The Internet has made hundreds of thousands of pages of World War II documents available to anyone. But finding the interesting stories in the mountains of mundane, day-to-day documents generated by armies every day is a challenge.
“Buried in Paper” finds those needles in thousands of haystacks. Military history researcher and former journalist Mike Hanlon dug into more than 10,000 pages of documents covering the Western Allies’ race across France and Germany in the last months of the war and uncovered amazing stories of heroism, tragedy and humor.
Among the book's 71 stories are:
Each of the 71 chapters starts with a brief introduction, explaining the chapter’s topic and its significance. Next are actual screenshots of the primary source document that tell the story, enhanced for easy viewing. The screenshots range from a single paragraph to dozens of pages. Finally, there’s a link to the document in an online database, so the reader can see the context in which the document appears.
Each chapter stands on its own; you can flip to any one and start reading without needing to have read any other chapter.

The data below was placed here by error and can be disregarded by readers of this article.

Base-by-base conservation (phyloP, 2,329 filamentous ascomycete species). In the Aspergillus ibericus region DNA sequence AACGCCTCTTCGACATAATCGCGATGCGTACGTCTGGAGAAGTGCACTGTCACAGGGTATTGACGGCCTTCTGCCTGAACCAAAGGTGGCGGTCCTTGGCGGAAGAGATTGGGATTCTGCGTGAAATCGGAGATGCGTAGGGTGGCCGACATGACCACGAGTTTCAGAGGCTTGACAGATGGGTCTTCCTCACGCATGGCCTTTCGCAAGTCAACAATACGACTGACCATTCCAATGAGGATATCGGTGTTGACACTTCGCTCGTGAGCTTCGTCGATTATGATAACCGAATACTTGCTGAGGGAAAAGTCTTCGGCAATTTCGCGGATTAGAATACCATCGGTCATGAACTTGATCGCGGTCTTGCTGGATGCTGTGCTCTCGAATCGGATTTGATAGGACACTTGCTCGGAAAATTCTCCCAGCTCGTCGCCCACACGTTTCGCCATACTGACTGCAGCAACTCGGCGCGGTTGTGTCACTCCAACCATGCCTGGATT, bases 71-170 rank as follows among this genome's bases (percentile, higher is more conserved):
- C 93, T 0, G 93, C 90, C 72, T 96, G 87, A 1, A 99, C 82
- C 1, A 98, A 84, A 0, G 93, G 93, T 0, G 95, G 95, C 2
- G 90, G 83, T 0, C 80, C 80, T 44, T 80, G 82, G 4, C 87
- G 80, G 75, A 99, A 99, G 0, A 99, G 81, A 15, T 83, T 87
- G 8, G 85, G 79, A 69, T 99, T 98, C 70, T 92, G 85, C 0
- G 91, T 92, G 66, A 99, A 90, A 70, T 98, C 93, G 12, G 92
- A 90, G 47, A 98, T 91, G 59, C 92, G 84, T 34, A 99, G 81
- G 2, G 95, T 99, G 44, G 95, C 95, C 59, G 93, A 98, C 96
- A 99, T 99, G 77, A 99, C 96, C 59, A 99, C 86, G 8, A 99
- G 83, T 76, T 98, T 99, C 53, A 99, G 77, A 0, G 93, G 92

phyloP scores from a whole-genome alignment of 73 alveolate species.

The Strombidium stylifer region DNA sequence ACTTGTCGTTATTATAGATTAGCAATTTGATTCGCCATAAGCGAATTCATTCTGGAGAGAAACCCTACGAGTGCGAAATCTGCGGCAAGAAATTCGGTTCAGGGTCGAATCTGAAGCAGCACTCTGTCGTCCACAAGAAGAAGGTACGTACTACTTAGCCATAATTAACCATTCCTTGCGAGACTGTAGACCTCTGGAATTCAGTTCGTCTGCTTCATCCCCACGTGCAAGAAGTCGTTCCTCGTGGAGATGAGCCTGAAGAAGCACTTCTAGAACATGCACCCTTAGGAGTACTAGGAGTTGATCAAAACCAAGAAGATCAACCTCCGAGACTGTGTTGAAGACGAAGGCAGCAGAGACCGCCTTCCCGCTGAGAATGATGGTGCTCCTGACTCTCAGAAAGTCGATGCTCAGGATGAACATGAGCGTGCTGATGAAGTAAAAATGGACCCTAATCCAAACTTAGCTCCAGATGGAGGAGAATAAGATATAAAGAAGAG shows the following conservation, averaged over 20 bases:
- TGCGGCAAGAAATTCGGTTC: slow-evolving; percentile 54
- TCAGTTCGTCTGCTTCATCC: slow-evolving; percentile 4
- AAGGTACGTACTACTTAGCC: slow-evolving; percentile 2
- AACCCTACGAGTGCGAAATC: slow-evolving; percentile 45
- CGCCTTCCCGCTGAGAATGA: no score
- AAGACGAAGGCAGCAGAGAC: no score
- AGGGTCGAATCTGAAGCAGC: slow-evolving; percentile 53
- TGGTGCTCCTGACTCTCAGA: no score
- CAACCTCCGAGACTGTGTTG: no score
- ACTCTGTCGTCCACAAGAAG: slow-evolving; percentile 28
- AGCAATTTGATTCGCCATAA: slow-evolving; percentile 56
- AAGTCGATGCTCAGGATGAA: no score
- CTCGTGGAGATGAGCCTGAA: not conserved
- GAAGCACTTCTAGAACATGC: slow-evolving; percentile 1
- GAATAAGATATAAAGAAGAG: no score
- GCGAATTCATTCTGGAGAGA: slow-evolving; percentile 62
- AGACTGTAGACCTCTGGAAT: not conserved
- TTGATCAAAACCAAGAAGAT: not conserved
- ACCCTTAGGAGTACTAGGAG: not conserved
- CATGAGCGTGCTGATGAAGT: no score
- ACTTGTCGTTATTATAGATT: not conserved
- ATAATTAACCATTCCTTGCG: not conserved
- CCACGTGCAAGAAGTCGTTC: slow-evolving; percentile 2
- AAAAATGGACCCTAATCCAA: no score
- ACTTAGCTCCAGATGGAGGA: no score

This book is perfect for historians looking for colorful vignettes to enhance their accounts of the “grand sweep of armies” across Europe, but it’s also aimed at the casual reader with an interest in World War II who just wants a good story.
From the book's introduction:
"The soldiers who wrote these reports never expected they would be read 70 years later; in many cases they were written immediately after a battle or incident and the writers had no idea what was coming next. As you read the actual reports in this book, remember that many were written on the fly in a French farmhouse or a tent in a muddy field, perhaps as artillery pounded away nearby.
"What is immediately impressive in these reports is the clarity of the writing. The army had some excellent writers, and their work is on display here. This might be the last war whose reports are easily understandable by the layman."
Mike Hanlon spent 25 years as a newspaper reporter and editor at three Pulitzer Prize-winning newspapers, most recently the Chicago Tribune. After seeing the Philadelphia Inquirer’s “Black Hawk Down” online series in 1997—and the revolutionary way the newspaper was able to mix text, video, audio, graphics and hyperlinks to tell a story—he left the newspaper business and went back to school to learn web site design. Hanlon is currently design director at a tech firm he helped found and lives with his wife, Marcia, outside Chicago. He can be reached by clicking here.
© Copyright 2017, Mike Hanlon. All rights reserved.